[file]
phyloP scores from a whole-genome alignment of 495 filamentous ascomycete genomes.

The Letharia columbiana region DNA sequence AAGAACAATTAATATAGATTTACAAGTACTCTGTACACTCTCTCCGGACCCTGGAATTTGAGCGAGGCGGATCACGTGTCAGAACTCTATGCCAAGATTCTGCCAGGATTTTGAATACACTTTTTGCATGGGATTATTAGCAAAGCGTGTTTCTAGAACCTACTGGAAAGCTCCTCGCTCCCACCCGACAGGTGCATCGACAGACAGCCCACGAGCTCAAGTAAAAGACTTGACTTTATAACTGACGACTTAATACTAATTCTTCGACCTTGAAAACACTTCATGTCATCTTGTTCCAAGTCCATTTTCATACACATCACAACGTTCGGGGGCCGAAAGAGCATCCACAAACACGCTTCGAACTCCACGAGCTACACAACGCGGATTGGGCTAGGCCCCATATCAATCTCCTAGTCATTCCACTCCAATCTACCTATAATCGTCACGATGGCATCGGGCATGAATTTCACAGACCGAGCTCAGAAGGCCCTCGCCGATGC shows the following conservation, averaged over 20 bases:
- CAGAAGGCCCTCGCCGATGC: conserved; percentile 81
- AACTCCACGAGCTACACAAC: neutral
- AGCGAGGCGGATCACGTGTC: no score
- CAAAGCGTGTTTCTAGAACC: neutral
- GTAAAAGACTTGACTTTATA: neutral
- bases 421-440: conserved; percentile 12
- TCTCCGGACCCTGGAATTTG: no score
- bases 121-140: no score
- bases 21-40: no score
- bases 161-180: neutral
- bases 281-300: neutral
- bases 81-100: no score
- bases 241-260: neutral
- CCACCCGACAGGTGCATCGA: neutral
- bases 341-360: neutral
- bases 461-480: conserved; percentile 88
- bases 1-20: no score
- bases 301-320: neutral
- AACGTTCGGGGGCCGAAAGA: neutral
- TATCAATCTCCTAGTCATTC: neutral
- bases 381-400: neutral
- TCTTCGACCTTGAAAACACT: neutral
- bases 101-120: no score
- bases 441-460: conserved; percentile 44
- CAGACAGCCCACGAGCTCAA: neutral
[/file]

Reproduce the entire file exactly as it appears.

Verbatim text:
phyloP scores from a whole-genome alignment of 495 filamentous ascomycete genomes.

The Letharia columbiana region DNA sequence AAGAACAATTAATATAGATTTACAAGTACTCTGTACACTCTCTCCGGACCCTGGAATTTGAGCGAGGCGGATCACGTGTCAGAACTCTATGCCAAGATTCTGCCAGGATTTTGAATACACTTTTTGCATGGGATTATTAGCAAAGCGTGTTTCTAGAACCTACTGGAAAGCTCCTCGCTCCCACCCGACAGGTGCATCGACAGACAGCCCACGAGCTCAAGTAAAAGACTTGACTTTATAACTGACGACTTAATACTAATTCTTCGACCTTGAAAACACTTCATGTCATCTTGTTCCAAGTCCATTTTCATACACATCACAACGTTCGGGGGCCGAAAGAGCATCCACAAACACGCTTCGAACTCCACGAGCTACACAACGCGGATTGGGCTAGGCCCCATATCAATCTCCTAGTCATTCCACTCCAATCTACCTATAATCGTCACGATGGCATCGGGCATGAATTTCACAGACCGAGCTCAGAAGGCCCTCGCCGATGC shows the following conservation, averaged over 20 bases:
- CAGAAGGCCCTCGCCGATGC: conserved; percentile 81
- AACTCCACGAGCTACACAAC: neutral
- AGCGAGGCGGATCACGTGTC: no score
- CAAAGCGTGTTTCTAGAACC: neutral
- GTAAAAGACTTGACTTTATA: neutral
- bases 421-440: conserved; percentile 12
- TCTCCGGACCCTGGAATTTG: no score
- bases 121-140: no score
- bases 21-40: no score
- bases 161-180: neutral
- bases 281-300: neutral
- bases 81-100: no score
- bases 241-260: neutral
- CCACCCGACAGGTGCATCGA: neutral
- bases 341-360: neutral
- bases 461-480: conserved; percentile 88
- bases 1-20: no score
- bases 301-320: neutral
- AACGTTCGGGGGCCGAAAGA: neutral
- TATCAATCTCCTAGTCATTC: neutral
- bases 381-400: neutral
- TCTTCGACCTTGAAAACACT: neutral
- bases 101-120: no score
- bases 441-460: conserved; percentile 44
- CAGACAGCCCACGAGCTCAA: neutral